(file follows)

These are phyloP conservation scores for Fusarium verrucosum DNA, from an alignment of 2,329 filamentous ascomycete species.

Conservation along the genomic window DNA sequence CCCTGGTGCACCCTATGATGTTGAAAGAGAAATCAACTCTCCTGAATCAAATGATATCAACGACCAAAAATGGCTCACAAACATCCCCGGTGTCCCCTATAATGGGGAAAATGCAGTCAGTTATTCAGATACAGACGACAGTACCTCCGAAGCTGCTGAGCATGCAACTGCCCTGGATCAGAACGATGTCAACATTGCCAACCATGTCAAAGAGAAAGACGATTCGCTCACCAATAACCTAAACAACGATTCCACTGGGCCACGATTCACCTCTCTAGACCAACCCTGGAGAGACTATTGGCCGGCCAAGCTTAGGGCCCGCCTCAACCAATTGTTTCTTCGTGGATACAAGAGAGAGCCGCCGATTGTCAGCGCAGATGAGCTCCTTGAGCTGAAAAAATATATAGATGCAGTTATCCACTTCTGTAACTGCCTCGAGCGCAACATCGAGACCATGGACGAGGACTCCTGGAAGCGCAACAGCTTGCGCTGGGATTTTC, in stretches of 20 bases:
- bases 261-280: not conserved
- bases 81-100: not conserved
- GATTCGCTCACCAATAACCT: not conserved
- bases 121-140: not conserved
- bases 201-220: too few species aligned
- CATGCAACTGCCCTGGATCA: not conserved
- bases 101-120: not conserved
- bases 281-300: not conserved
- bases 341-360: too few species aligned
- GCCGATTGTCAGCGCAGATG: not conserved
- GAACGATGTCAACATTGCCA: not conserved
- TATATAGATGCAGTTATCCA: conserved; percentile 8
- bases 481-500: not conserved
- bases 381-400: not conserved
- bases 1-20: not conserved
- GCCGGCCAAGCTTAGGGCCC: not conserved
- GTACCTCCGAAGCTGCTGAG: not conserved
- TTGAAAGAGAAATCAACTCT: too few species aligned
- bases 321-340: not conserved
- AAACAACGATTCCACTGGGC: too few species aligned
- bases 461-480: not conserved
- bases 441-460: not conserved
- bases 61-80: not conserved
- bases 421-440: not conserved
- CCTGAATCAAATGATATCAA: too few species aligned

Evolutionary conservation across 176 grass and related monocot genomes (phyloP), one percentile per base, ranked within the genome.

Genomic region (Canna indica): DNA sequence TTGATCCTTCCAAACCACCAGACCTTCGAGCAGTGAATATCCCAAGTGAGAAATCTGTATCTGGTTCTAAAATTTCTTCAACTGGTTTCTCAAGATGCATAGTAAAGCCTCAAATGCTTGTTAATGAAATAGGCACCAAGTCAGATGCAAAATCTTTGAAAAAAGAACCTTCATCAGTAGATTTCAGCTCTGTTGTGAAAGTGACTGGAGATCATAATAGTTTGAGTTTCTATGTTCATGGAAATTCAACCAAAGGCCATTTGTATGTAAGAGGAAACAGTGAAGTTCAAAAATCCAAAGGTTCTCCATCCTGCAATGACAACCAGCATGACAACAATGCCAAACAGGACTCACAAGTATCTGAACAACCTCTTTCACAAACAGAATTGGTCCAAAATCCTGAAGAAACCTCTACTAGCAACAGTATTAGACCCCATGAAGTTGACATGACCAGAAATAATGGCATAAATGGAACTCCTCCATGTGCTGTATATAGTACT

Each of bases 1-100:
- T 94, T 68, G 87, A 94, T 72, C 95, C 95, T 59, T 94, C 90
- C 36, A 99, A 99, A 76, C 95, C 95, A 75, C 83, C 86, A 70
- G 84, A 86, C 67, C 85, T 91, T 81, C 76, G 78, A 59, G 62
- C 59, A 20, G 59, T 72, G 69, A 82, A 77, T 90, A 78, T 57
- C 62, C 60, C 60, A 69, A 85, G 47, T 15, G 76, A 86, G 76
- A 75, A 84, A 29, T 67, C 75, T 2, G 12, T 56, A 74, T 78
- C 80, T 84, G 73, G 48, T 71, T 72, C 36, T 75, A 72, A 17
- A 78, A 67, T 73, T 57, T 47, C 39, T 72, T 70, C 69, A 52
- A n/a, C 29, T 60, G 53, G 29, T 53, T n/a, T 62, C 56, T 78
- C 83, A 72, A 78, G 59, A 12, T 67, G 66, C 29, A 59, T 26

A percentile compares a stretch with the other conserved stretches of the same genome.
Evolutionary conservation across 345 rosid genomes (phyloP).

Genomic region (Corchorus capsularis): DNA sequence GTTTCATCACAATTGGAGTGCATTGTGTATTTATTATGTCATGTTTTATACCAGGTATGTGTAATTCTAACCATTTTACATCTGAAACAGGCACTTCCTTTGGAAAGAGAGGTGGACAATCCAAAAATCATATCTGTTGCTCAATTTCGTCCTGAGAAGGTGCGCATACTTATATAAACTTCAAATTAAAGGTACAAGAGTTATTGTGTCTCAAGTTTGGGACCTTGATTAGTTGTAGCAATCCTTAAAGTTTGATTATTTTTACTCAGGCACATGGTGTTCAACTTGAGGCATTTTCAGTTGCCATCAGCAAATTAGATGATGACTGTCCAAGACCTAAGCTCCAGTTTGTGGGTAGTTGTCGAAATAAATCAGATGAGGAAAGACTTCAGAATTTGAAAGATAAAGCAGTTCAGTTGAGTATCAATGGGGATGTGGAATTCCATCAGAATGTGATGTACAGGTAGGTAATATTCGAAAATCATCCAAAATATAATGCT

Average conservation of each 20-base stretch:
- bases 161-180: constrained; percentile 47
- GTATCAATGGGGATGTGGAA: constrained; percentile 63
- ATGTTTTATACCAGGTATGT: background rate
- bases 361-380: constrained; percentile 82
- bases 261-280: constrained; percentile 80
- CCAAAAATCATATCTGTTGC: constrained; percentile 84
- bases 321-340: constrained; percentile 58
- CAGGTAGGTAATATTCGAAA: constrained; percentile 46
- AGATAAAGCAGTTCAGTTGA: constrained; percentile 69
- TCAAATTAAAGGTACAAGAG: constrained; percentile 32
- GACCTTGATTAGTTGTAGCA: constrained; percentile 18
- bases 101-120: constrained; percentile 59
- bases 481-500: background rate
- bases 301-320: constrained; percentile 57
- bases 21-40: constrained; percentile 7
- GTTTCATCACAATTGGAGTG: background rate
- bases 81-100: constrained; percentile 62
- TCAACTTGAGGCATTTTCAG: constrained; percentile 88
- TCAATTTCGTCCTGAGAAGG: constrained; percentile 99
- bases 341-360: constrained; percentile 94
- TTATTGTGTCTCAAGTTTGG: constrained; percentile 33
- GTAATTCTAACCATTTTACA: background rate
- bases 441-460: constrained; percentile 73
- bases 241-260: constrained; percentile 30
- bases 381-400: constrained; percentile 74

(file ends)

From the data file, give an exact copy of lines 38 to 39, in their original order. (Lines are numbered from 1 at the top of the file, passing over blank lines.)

- A 78, A 67, T 73, T 57, T 47, C 39, T 72, T 70, C 69, A 52
- A n/a, C 29, T 60, G 53, G 29, T 53, T n/a, T 62, C 56, T 78